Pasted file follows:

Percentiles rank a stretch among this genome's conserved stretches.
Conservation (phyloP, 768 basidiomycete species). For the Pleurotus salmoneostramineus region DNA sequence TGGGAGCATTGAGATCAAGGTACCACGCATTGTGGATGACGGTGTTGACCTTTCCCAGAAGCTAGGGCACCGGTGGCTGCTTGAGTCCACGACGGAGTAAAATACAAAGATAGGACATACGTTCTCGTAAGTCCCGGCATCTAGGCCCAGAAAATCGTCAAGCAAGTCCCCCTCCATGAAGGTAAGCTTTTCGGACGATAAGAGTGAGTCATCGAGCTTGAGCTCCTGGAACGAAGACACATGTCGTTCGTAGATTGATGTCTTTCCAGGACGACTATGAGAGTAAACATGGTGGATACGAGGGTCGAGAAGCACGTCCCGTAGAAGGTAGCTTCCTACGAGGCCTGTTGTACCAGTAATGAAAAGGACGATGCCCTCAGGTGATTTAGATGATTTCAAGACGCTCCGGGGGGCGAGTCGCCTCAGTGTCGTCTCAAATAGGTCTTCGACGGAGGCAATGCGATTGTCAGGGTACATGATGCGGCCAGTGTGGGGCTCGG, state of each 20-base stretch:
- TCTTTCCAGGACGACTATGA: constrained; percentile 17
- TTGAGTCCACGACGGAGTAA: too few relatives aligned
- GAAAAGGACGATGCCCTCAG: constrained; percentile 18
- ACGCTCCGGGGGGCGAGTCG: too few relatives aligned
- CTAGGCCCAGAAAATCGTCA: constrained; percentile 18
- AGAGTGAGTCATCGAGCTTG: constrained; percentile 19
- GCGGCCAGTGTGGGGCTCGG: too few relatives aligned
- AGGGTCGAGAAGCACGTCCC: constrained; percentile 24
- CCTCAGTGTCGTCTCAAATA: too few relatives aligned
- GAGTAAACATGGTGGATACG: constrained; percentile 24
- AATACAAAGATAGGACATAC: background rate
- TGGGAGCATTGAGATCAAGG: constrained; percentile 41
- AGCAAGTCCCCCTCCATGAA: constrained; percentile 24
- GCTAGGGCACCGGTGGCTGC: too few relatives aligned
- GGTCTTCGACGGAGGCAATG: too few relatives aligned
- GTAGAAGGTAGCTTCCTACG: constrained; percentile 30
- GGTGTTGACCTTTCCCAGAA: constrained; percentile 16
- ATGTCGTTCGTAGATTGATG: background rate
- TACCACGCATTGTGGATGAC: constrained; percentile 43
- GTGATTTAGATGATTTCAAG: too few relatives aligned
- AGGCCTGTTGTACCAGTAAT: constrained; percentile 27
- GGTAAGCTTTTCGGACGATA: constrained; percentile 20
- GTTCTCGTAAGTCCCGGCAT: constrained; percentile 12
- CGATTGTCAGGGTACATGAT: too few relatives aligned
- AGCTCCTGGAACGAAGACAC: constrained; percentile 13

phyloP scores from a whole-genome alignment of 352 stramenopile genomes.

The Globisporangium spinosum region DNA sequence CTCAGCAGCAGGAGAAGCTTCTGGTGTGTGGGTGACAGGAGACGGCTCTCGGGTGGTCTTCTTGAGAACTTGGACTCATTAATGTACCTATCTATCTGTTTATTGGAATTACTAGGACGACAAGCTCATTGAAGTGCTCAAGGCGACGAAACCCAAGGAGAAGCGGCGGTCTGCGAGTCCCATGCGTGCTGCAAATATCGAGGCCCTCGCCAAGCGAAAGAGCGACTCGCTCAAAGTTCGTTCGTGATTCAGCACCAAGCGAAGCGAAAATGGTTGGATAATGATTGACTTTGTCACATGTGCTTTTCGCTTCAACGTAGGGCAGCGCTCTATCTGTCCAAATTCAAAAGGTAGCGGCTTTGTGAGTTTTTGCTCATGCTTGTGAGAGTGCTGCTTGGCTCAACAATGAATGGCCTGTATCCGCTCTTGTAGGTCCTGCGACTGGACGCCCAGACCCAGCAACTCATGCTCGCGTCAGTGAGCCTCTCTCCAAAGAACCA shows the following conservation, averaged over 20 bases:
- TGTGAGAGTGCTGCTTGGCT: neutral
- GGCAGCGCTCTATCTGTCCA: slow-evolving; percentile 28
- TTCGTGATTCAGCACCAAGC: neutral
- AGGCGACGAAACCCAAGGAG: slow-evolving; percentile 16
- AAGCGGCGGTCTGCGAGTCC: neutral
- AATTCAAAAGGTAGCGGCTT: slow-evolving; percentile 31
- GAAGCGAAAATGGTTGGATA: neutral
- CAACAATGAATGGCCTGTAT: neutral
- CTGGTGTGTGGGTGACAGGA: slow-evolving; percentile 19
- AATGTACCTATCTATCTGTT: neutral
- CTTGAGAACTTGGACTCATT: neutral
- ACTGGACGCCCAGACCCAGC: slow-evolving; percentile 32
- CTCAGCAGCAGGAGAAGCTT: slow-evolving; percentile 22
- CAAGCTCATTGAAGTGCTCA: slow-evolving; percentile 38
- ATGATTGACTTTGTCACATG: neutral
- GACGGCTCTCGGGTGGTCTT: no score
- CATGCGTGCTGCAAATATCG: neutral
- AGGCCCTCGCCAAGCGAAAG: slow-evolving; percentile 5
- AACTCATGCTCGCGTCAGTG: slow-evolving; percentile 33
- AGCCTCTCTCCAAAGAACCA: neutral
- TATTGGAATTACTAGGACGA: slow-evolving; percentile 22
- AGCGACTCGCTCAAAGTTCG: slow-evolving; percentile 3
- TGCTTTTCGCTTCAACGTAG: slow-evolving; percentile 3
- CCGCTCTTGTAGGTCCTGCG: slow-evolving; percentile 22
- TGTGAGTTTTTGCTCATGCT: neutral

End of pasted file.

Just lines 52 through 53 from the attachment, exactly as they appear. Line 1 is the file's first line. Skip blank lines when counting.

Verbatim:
- TGCTTTTCGCTTCAACGTAG: slow-evolving; percentile 3
- CCGCTCTTGTAGGTCCTGCG: slow-evolving; percentile 22